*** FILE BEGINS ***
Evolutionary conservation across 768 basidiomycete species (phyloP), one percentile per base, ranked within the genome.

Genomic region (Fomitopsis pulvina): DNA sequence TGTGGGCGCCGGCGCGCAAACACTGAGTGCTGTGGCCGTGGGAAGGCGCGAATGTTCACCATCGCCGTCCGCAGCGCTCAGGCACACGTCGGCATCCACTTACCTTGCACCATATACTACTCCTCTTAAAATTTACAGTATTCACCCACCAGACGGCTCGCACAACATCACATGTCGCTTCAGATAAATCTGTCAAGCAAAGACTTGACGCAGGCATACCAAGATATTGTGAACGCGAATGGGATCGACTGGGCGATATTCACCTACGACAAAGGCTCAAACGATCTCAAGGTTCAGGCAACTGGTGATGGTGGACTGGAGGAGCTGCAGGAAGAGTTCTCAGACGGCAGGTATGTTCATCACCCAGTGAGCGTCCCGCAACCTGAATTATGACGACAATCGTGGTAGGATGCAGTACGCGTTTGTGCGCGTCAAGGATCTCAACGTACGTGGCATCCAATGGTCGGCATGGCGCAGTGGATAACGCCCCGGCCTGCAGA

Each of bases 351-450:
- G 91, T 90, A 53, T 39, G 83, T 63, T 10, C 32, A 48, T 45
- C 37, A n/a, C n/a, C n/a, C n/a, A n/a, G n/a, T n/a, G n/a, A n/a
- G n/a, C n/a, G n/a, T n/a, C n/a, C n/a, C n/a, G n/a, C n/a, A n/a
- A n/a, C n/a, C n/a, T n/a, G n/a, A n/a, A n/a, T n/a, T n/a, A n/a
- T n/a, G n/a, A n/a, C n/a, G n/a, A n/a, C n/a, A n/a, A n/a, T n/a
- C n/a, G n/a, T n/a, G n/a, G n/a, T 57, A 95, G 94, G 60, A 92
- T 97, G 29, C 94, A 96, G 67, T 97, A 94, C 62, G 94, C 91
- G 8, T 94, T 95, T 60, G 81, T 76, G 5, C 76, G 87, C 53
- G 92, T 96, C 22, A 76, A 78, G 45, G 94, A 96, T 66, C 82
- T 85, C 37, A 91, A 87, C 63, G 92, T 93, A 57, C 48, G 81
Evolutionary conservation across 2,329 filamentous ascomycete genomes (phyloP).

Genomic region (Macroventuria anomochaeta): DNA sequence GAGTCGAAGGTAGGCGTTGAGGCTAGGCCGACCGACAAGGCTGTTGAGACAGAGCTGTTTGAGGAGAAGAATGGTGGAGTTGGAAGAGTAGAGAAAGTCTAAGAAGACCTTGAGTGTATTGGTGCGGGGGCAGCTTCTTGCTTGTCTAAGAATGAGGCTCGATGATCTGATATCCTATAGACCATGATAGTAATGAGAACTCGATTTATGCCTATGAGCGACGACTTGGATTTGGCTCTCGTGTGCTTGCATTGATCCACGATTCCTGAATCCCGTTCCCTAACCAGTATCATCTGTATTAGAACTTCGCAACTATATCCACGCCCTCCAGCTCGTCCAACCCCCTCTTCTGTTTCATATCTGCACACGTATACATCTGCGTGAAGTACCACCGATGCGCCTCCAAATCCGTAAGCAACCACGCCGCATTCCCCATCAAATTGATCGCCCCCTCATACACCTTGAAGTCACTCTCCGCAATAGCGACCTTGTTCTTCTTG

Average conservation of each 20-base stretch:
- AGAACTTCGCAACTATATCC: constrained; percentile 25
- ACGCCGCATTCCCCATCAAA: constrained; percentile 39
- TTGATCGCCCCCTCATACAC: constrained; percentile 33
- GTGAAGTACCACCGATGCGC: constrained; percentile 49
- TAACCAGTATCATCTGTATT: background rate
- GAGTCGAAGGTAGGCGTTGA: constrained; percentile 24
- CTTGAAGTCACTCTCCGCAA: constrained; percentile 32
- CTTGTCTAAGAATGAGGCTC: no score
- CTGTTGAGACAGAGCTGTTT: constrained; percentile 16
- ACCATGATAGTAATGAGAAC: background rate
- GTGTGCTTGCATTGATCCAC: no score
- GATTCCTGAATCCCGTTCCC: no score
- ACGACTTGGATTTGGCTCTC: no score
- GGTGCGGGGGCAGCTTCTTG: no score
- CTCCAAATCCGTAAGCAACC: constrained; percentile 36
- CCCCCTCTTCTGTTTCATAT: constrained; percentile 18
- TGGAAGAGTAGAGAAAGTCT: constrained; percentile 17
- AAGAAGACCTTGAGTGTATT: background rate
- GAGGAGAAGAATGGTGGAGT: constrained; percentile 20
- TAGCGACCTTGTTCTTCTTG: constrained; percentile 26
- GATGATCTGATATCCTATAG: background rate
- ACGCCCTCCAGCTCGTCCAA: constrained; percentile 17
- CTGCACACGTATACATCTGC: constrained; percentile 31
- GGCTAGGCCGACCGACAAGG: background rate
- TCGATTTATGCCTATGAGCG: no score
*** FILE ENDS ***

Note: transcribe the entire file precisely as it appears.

Evolutionary conservation across 768 basidiomycete species (phyloP), one percentile per base, ranked within the genome.

Genomic region (Fomitopsis pulvina): DNA sequence TGTGGGCGCCGGCGCGCAAACACTGAGTGCTGTGGCCGTGGGAAGGCGCGAATGTTCACCATCGCCGTCCGCAGCGCTCAGGCACACGTCGGCATCCACTTACCTTGCACCATATACTACTCCTCTTAAAATTTACAGTATTCACCCACCAGACGGCTCGCACAACATCACATGTCGCTTCAGATAAATCTGTCAAGCAAAGACTTGACGCAGGCATACCAAGATATTGTGAACGCGAATGGGATCGACTGGGCGATATTCACCTACGACAAAGGCTCAAACGATCTCAAGGTTCAGGCAACTGGTGATGGTGGACTGGAGGAGCTGCAGGAAGAGTTCTCAGACGGCAGGTATGTTCATCACCCAGTGAGCGTCCCGCAACCTGAATTATGACGACAATCGTGGTAGGATGCAGTACGCGTTTGTGCGCGTCAAGGATCTCAACGTACGTGGCATCCAATGGTCGGCATGGCGCAGTGGATAACGCCCCGGCCTGCAGA

Each of bases 351-450:
- G 91, T 90, A 53, T 39, G 83, T 63, T 10, C 32, A 48, T 45
- C 37, A n/a, C n/a, C n/a, C n/a, A n/a, G n/a, T n/a, G n/a, A n/a
- G n/a, C n/a, G n/a, T n/a, C n/a, C n/a, C n/a, G n/a, C n/a, A n/a
- A n/a, C n/a, C n/a, T n/a, G n/a, A n/a, A n/a, T n/a, T n/a, A n/a
- T n/a, G n/a, A n/a, C n/a, G n/a, A n/a, C n/a, A n/a, A n/a, T n/a
- C n/a, G n/a, T n/a, G n/a, G n/a, T 57, A 95, G 94, G 60, A 92
- T 97, G 29, C 94, A 96, G 67, T 97, A 94, C 62, G 94, C 91
- G 8, T 94, T 95, T 60, G 81, T 76, G 5, C 76, G 87, C 53
- G 92, T 96, C 22, A 76, A 78, G 45, G 94, A 96, T 66, C 82
- T 85, C 37, A 91, A 87, C 63, G 92, T 93, A 57, C 48, G 81
Evolutionary conservation across 2,329 filamentous ascomycete genomes (phyloP).

Genomic region (Macroventuria anomochaeta): DNA sequence GAGTCGAAGGTAGGCGTTGAGGCTAGGCCGACCGACAAGGCTGTTGAGACAGAGCTGTTTGAGGAGAAGAATGGTGGAGTTGGAAGAGTAGAGAAAGTCTAAGAAGACCTTGAGTGTATTGGTGCGGGGGCAGCTTCTTGCTTGTCTAAGAATGAGGCTCGATGATCTGATATCCTATAGACCATGATAGTAATGAGAACTCGATTTATGCCTATGAGCGACGACTTGGATTTGGCTCTCGTGTGCTTGCATTGATCCACGATTCCTGAATCCCGTTCCCTAACCAGTATCATCTGTATTAGAACTTCGCAACTATATCCACGCCCTCCAGCTCGTCCAACCCCCTCTTCTGTTTCATATCTGCACACGTATACATCTGCGTGAAGTACCACCGATGCGCCTCCAAATCCGTAAGCAACCACGCCGCATTCCCCATCAAATTGATCGCCCCCTCATACACCTTGAAGTCACTCTCCGCAATAGCGACCTTGTTCTTCTTG

Average conservation of each 20-base stretch:
- AGAACTTCGCAACTATATCC: constrained; percentile 25
- ACGCCGCATTCCCCATCAAA: constrained; percentile 39
- TTGATCGCCCCCTCATACAC: constrained; percentile 33
- GTGAAGTACCACCGATGCGC: constrained; percentile 49
- TAACCAGTATCATCTGTATT: background rate
- GAGTCGAAGGTAGGCGTTGA: constrained; percentile 24
- CTTGAAGTCACTCTCCGCAA: constrained; percentile 32
- CTTGTCTAAGAATGAGGCTC: no score
- CTGTTGAGACAGAGCTGTTT: constrained; percentile 16
- ACCATGATAGTAATGAGAAC: background rate
- GTGTGCTTGCATTGATCCAC: no score
- GATTCCTGAATCCCGTTCCC: no score
- ACGACTTGGATTTGGCTCTC: no score
- GGTGCGGGGGCAGCTTCTTG: no score
- CTCCAAATCCGTAAGCAACC: constrained; percentile 36
- CCCCCTCTTCTGTTTCATAT: constrained; percentile 18
- TGGAAGAGTAGAGAAAGTCT: constrained; percentile 17
- AAGAAGACCTTGAGTGTATT: background rate
- GAGGAGAAGAATGGTGGAGT: constrained; percentile 20
- TAGCGACCTTGTTCTTCTTG: constrained; percentile 26
- GATGATCTGATATCCTATAG: background rate
- ACGCCCTCCAGCTCGTCCAA: constrained; percentile 17
- CTGCACACGTATACATCTGC: constrained; percentile 31
- GGCTAGGCCGACCGACAAGG: background rate
- TCGATTTATGCCTATGAGCG: no score